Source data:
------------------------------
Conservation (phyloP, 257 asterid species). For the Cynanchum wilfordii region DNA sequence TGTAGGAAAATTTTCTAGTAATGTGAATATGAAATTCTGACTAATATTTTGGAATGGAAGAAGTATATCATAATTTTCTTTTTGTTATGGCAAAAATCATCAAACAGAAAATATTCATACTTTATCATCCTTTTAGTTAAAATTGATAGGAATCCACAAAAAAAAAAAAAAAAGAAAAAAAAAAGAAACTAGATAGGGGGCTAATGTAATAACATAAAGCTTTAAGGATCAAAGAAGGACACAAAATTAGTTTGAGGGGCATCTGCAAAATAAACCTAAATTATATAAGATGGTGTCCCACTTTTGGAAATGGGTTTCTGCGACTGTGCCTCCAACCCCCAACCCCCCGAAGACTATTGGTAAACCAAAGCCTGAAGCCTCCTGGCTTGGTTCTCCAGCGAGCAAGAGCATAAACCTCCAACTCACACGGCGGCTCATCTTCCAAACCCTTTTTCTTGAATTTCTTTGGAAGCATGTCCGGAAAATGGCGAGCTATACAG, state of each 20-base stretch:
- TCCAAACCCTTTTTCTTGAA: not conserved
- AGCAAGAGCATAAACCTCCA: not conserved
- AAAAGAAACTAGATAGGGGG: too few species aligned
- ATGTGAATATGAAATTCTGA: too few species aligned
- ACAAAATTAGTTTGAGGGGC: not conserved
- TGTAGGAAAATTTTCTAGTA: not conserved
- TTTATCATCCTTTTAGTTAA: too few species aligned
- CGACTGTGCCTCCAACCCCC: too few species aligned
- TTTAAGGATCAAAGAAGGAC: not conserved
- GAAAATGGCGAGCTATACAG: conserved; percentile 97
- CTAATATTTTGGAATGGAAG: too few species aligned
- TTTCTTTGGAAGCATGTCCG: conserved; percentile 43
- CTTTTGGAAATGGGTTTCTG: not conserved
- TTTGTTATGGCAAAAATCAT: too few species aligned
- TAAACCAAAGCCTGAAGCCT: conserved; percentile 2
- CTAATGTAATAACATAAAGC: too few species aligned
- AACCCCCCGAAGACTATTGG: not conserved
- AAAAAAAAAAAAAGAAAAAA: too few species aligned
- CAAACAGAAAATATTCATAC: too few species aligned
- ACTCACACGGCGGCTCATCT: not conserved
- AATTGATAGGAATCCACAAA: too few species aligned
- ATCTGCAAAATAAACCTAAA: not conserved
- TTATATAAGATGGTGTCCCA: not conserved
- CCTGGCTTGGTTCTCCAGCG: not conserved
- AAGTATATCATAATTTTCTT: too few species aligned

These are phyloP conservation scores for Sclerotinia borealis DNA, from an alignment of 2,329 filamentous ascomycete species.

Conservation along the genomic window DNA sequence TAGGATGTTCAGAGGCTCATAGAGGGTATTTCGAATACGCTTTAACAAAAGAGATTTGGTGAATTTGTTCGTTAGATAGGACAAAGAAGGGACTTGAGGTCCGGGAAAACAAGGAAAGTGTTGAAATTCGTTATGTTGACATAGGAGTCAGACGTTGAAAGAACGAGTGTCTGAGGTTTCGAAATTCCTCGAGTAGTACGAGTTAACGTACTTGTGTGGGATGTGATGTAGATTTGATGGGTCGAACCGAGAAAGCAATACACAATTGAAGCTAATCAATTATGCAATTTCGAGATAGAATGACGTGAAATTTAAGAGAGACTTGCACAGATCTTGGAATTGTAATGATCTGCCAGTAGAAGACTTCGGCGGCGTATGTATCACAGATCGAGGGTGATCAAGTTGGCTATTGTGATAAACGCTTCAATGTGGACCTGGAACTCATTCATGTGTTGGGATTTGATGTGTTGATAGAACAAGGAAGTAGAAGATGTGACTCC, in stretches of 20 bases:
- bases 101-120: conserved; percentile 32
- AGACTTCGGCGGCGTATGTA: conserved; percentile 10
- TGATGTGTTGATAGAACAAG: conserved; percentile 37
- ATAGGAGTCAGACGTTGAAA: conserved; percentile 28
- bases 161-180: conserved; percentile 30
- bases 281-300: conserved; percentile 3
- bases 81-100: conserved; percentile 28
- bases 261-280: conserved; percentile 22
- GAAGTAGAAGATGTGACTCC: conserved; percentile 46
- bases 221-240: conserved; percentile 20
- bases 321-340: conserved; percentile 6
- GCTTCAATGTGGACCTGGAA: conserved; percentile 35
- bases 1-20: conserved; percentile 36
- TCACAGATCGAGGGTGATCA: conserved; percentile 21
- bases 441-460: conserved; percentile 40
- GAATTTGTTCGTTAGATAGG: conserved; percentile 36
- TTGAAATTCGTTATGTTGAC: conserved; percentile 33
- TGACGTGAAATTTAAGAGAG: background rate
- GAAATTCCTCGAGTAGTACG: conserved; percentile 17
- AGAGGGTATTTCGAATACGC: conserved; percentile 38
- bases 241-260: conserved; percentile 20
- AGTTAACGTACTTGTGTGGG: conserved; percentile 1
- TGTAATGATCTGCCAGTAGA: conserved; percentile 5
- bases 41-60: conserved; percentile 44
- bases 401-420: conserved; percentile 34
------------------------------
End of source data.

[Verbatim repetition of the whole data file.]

Conservation (phyloP, 257 asterid species). For the Cynanchum wilfordii region DNA sequence TGTAGGAAAATTTTCTAGTAATGTGAATATGAAATTCTGACTAATATTTTGGAATGGAAGAAGTATATCATAATTTTCTTTTTGTTATGGCAAAAATCATCAAACAGAAAATATTCATACTTTATCATCCTTTTAGTTAAAATTGATAGGAATCCACAAAAAAAAAAAAAAAAGAAAAAAAAAAGAAACTAGATAGGGGGCTAATGTAATAACATAAAGCTTTAAGGATCAAAGAAGGACACAAAATTAGTTTGAGGGGCATCTGCAAAATAAACCTAAATTATATAAGATGGTGTCCCACTTTTGGAAATGGGTTTCTGCGACTGTGCCTCCAACCCCCAACCCCCCGAAGACTATTGGTAAACCAAAGCCTGAAGCCTCCTGGCTTGGTTCTCCAGCGAGCAAGAGCATAAACCTCCAACTCACACGGCGGCTCATCTTCCAAACCCTTTTTCTTGAATTTCTTTGGAAGCATGTCCGGAAAATGGCGAGCTATACAG, state of each 20-base stretch:
- TCCAAACCCTTTTTCTTGAA: not conserved
- AGCAAGAGCATAAACCTCCA: not conserved
- AAAAGAAACTAGATAGGGGG: too few species aligned
- ATGTGAATATGAAATTCTGA: too few species aligned
- ACAAAATTAGTTTGAGGGGC: not conserved
- TGTAGGAAAATTTTCTAGTA: not conserved
- TTTATCATCCTTTTAGTTAA: too few species aligned
- CGACTGTGCCTCCAACCCCC: too few species aligned
- TTTAAGGATCAAAGAAGGAC: not conserved
- GAAAATGGCGAGCTATACAG: conserved; percentile 97
- CTAATATTTTGGAATGGAAG: too few species aligned
- TTTCTTTGGAAGCATGTCCG: conserved; percentile 43
- CTTTTGGAAATGGGTTTCTG: not conserved
- TTTGTTATGGCAAAAATCAT: too few species aligned
- TAAACCAAAGCCTGAAGCCT: conserved; percentile 2
- CTAATGTAATAACATAAAGC: too few species aligned
- AACCCCCCGAAGACTATTGG: not conserved
- AAAAAAAAAAAAAGAAAAAA: too few species aligned
- CAAACAGAAAATATTCATAC: too few species aligned
- ACTCACACGGCGGCTCATCT: not conserved
- AATTGATAGGAATCCACAAA: too few species aligned
- ATCTGCAAAATAAACCTAAA: not conserved
- TTATATAAGATGGTGTCCCA: not conserved
- CCTGGCTTGGTTCTCCAGCG: not conserved
- AAGTATATCATAATTTTCTT: too few species aligned

These are phyloP conservation scores for Sclerotinia borealis DNA, from an alignment of 2,329 filamentous ascomycete species.

Conservation along the genomic window DNA sequence TAGGATGTTCAGAGGCTCATAGAGGGTATTTCGAATACGCTTTAACAAAAGAGATTTGGTGAATTTGTTCGTTAGATAGGACAAAGAAGGGACTTGAGGTCCGGGAAAACAAGGAAAGTGTTGAAATTCGTTATGTTGACATAGGAGTCAGACGTTGAAAGAACGAGTGTCTGAGGTTTCGAAATTCCTCGAGTAGTACGAGTTAACGTACTTGTGTGGGATGTGATGTAGATTTGATGGGTCGAACCGAGAAAGCAATACACAATTGAAGCTAATCAATTATGCAATTTCGAGATAGAATGACGTGAAATTTAAGAGAGACTTGCACAGATCTTGGAATTGTAATGATCTGCCAGTAGAAGACTTCGGCGGCGTATGTATCACAGATCGAGGGTGATCAAGTTGGCTATTGTGATAAACGCTTCAATGTGGACCTGGAACTCATTCATGTGTTGGGATTTGATGTGTTGATAGAACAAGGAAGTAGAAGATGTGACTCC, in stretches of 20 bases:
- bases 101-120: conserved; percentile 32
- AGACTTCGGCGGCGTATGTA: conserved; percentile 10
- TGATGTGTTGATAGAACAAG: conserved; percentile 37
- ATAGGAGTCAGACGTTGAAA: conserved; percentile 28
- bases 161-180: conserved; percentile 30
- bases 281-300: conserved; percentile 3
- bases 81-100: conserved; percentile 28
- bases 261-280: conserved; percentile 22
- GAAGTAGAAGATGTGACTCC: conserved; percentile 46
- bases 221-240: conserved; percentile 20
- bases 321-340: conserved; percentile 6
- GCTTCAATGTGGACCTGGAA: conserved; percentile 35
- bases 1-20: conserved; percentile 36
- TCACAGATCGAGGGTGATCA: conserved; percentile 21
- bases 441-460: conserved; percentile 40
- GAATTTGTTCGTTAGATAGG: conserved; percentile 36
- TTGAAATTCGTTATGTTGAC: conserved; percentile 33
- TGACGTGAAATTTAAGAGAG: background rate
- GAAATTCCTCGAGTAGTACG: conserved; percentile 17
- AGAGGGTATTTCGAATACGC: conserved; percentile 38
- bases 241-260: conserved; percentile 20
- AGTTAACGTACTTGTGTGGG: conserved; percentile 1
- TGTAATGATCTGCCAGTAGA: conserved; percentile 5
- bases 41-60: conserved; percentile 44
- bases 401-420: conserved; percentile 34